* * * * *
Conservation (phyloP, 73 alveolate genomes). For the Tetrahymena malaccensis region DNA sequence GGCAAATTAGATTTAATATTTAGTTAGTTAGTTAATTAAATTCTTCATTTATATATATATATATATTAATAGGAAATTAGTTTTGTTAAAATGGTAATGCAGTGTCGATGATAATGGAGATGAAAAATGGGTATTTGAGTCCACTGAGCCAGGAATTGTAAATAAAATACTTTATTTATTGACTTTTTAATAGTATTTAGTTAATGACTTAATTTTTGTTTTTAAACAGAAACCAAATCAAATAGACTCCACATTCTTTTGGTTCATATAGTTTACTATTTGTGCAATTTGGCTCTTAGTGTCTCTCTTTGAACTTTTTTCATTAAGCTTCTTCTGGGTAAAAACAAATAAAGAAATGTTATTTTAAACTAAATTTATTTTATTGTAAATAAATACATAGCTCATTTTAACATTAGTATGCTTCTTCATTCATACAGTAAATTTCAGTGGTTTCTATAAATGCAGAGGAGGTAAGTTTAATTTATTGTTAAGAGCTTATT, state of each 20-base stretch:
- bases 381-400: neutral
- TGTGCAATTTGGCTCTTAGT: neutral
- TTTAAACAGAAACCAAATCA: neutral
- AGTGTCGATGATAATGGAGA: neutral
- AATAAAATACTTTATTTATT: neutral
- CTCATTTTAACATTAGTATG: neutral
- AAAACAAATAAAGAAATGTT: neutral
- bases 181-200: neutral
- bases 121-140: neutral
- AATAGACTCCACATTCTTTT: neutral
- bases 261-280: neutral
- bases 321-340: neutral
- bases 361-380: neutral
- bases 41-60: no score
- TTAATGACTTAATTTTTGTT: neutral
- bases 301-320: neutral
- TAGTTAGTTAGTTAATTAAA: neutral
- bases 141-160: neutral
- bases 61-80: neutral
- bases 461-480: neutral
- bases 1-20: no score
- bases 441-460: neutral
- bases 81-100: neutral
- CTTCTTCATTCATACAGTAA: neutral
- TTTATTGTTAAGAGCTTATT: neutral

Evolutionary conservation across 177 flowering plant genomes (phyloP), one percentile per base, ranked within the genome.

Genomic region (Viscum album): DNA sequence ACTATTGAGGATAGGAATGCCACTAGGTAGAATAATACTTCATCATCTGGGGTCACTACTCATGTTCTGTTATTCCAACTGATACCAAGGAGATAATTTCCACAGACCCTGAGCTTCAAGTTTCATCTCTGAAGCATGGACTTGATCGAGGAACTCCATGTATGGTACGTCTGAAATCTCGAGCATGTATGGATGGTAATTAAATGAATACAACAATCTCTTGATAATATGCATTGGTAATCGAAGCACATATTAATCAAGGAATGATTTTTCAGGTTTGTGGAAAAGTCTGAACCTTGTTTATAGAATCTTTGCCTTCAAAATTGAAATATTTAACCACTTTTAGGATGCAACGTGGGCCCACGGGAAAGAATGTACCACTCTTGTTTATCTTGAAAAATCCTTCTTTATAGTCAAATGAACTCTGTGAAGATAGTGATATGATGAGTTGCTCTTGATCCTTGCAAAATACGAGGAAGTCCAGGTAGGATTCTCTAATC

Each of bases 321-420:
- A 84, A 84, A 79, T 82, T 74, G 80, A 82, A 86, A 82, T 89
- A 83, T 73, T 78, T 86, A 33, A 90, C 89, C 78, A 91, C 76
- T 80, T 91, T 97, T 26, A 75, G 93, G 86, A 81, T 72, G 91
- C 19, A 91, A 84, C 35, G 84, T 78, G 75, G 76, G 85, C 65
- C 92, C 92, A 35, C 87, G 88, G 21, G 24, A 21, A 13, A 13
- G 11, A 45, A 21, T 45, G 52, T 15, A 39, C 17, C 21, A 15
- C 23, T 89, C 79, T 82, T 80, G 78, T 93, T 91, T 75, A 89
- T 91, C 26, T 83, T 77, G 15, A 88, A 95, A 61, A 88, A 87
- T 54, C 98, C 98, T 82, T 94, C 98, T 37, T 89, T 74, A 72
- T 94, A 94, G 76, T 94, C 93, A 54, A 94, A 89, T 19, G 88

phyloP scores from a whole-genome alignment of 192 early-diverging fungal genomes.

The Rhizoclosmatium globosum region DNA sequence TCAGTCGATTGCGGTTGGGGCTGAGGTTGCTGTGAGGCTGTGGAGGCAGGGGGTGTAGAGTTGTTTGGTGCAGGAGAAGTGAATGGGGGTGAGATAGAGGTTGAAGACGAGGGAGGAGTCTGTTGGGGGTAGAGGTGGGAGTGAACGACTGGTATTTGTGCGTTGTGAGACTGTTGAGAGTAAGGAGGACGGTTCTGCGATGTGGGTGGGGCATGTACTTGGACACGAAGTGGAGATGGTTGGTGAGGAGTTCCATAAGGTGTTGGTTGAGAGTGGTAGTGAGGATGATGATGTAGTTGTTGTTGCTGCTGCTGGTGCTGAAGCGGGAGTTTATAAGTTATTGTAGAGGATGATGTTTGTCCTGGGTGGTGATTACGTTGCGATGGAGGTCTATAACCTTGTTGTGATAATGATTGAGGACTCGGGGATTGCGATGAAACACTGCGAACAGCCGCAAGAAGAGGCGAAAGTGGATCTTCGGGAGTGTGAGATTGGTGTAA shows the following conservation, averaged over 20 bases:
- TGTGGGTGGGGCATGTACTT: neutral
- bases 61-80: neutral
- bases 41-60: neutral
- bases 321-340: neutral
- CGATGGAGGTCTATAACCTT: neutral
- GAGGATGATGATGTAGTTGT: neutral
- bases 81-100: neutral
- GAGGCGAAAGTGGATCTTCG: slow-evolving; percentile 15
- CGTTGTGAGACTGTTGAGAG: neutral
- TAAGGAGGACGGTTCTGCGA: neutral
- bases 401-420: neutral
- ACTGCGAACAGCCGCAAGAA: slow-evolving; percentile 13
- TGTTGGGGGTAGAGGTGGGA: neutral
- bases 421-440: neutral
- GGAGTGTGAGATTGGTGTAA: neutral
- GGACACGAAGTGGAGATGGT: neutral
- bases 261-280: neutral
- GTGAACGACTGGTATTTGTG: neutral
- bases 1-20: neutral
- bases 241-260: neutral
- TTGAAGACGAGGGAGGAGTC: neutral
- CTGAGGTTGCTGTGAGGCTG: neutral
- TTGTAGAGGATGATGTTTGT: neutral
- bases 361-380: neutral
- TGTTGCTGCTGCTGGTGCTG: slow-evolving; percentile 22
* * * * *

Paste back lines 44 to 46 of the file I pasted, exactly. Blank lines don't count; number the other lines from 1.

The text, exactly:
- bases 41-60: neutral
- bases 321-340: neutral
- CGATGGAGGTCTATAACCTT: neutral